Will Brexit Change Wholesale?
On the 23rd of June 2016, the UK voted to leave the European Union by 52% against 48%, and the process of determining the UK's future arrangements with the EU is ongoing. The UK is expected to formally leave in March 2019, however, there are still legislators and figures calling for there to be no cut-off date. Leaving the EU will mean the UK will lose access to the Single Market and will leave the customs union.
This has been confirmed on several occasions by prime minister Theresa May and her Conservative government, who insist that the UK must bring free movement to an end. To put this into some context, 44.6% of the UK's exports go to the EU, and 53.2% of imports are from EU Single Market. When the UK leaves the European Union, it will likely lose its tariff free access to trade with EU member states. The EU economy is the world's largest.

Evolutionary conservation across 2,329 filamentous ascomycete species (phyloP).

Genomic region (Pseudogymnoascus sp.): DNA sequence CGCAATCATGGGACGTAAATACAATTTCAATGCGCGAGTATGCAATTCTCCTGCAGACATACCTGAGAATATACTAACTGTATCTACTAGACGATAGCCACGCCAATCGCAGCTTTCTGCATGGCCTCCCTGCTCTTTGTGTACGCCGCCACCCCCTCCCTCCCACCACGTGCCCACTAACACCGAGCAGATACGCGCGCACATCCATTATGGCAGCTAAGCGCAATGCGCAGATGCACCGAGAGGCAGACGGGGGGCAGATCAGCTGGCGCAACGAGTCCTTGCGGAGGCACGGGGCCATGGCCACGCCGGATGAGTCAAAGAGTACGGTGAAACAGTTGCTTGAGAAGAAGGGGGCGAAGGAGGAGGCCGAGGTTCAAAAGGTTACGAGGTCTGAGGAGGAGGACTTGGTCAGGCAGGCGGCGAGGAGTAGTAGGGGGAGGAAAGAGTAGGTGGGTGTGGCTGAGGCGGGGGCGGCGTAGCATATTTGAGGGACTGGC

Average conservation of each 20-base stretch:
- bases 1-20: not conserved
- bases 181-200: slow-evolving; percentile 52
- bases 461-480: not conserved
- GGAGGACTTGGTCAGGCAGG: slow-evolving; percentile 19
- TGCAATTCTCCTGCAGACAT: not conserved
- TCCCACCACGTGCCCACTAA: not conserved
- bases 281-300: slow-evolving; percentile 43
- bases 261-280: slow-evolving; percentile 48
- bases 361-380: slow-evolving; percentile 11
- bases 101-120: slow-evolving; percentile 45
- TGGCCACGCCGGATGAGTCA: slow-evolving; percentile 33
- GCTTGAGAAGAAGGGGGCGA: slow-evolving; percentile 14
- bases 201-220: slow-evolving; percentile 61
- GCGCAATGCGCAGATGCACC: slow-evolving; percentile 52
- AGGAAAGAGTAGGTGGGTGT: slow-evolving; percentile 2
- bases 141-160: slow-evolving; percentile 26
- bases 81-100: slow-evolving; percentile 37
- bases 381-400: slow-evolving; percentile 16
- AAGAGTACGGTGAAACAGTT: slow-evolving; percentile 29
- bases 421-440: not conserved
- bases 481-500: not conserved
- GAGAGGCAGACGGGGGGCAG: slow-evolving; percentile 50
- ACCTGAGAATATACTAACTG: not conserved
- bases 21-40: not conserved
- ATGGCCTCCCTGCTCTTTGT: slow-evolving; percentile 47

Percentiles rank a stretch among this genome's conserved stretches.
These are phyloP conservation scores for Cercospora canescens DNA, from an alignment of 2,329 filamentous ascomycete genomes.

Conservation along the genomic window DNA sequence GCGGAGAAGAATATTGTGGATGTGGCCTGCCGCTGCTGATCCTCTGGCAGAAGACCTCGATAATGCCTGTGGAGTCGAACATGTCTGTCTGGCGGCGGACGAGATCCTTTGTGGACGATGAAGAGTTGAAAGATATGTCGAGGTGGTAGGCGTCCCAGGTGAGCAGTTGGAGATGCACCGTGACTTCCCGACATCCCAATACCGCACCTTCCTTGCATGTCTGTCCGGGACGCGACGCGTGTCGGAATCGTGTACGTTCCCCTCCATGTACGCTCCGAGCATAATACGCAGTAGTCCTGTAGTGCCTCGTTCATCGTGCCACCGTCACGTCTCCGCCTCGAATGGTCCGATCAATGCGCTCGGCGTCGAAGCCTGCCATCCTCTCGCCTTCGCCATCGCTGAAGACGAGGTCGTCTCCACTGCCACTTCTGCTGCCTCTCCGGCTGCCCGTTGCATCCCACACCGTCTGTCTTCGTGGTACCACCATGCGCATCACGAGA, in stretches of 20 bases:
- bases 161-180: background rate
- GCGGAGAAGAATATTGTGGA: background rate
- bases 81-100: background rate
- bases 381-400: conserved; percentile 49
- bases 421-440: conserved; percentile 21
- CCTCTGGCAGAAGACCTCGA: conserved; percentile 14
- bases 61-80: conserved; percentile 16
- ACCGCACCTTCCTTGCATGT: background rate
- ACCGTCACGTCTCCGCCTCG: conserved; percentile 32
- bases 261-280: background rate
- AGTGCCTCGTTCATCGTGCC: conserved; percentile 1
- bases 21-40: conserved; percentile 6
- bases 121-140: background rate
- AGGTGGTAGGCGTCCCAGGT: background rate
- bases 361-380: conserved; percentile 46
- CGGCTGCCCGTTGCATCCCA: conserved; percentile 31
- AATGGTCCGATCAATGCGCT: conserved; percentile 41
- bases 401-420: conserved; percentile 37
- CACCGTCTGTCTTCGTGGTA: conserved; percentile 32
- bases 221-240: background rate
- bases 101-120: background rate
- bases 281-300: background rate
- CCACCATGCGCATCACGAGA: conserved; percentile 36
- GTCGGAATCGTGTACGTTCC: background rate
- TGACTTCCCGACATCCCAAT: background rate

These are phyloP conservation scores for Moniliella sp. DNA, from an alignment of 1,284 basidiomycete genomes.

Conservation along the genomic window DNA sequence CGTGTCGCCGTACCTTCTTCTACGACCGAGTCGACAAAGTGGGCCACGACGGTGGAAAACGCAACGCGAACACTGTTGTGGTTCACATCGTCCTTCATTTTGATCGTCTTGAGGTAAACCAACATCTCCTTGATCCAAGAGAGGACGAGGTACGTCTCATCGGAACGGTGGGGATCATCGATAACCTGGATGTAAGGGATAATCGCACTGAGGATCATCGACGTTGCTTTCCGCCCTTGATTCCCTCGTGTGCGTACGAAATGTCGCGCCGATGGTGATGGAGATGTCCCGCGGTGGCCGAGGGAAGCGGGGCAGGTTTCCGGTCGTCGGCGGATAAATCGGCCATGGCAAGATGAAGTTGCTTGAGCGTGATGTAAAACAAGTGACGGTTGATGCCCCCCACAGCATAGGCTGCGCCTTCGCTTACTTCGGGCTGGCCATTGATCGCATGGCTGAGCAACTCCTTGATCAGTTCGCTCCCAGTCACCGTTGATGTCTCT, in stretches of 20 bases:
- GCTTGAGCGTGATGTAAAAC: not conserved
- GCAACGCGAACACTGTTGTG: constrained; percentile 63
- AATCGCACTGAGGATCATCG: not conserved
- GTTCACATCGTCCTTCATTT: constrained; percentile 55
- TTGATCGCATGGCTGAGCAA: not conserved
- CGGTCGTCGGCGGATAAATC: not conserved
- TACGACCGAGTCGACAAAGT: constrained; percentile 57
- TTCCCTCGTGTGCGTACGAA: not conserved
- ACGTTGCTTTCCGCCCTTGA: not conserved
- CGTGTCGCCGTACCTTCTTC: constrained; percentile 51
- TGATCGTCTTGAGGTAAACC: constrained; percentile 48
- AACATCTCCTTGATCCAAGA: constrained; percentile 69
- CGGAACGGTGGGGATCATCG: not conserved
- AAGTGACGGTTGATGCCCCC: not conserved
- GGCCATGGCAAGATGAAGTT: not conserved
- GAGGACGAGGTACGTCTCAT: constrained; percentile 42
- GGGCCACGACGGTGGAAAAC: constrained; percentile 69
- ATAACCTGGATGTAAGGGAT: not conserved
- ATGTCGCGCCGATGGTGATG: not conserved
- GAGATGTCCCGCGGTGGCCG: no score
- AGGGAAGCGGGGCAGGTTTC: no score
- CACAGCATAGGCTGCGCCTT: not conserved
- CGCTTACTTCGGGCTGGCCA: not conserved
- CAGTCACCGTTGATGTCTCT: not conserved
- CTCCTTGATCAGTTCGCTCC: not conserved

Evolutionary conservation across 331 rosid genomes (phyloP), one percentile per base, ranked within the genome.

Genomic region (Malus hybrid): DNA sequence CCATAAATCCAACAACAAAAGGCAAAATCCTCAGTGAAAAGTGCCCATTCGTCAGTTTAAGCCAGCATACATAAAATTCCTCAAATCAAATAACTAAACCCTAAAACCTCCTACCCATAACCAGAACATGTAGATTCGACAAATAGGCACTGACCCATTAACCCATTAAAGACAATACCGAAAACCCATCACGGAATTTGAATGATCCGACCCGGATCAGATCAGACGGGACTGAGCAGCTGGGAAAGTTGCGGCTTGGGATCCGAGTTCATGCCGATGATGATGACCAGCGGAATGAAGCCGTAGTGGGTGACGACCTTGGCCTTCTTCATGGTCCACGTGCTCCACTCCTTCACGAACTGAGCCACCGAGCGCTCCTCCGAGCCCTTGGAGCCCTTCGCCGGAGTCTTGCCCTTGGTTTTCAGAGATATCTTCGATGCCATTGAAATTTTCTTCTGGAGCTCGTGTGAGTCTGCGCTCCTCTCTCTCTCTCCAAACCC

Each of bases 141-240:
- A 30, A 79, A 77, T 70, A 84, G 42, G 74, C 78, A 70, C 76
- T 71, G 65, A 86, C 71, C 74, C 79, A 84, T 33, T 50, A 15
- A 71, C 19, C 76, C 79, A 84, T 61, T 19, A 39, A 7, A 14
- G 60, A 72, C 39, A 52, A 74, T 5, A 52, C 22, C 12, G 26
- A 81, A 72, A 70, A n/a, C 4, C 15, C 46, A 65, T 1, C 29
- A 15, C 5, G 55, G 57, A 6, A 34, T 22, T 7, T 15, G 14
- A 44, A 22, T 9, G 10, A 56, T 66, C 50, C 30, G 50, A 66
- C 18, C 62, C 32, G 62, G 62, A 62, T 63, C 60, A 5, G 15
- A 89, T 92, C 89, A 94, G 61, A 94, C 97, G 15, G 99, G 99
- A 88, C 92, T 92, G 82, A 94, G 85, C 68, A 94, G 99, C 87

UK wholesale plays an enormous role in the economy. From food and drink retailers to local shops and small businesses, a wide range of enterprises and services depend on wholesalers. Generating a £980 billion turnover, wholesale also adds a lot of money for the exchequer in tax. When the UK voted to leave, the value of sterling dropped significantly, making everything in the UK more expensive. This is due to uncertainty around investing in Britain among businesses, as they wait to find out more about on what basis the UK will be trading in the future.
Currently, the UK is locked in negotiations with the EU over the divorce bill, a period which was rumoured recently to be coming to an end. Once the divorce bill is finalised, discussions around future trading arrangements with the EU can begin.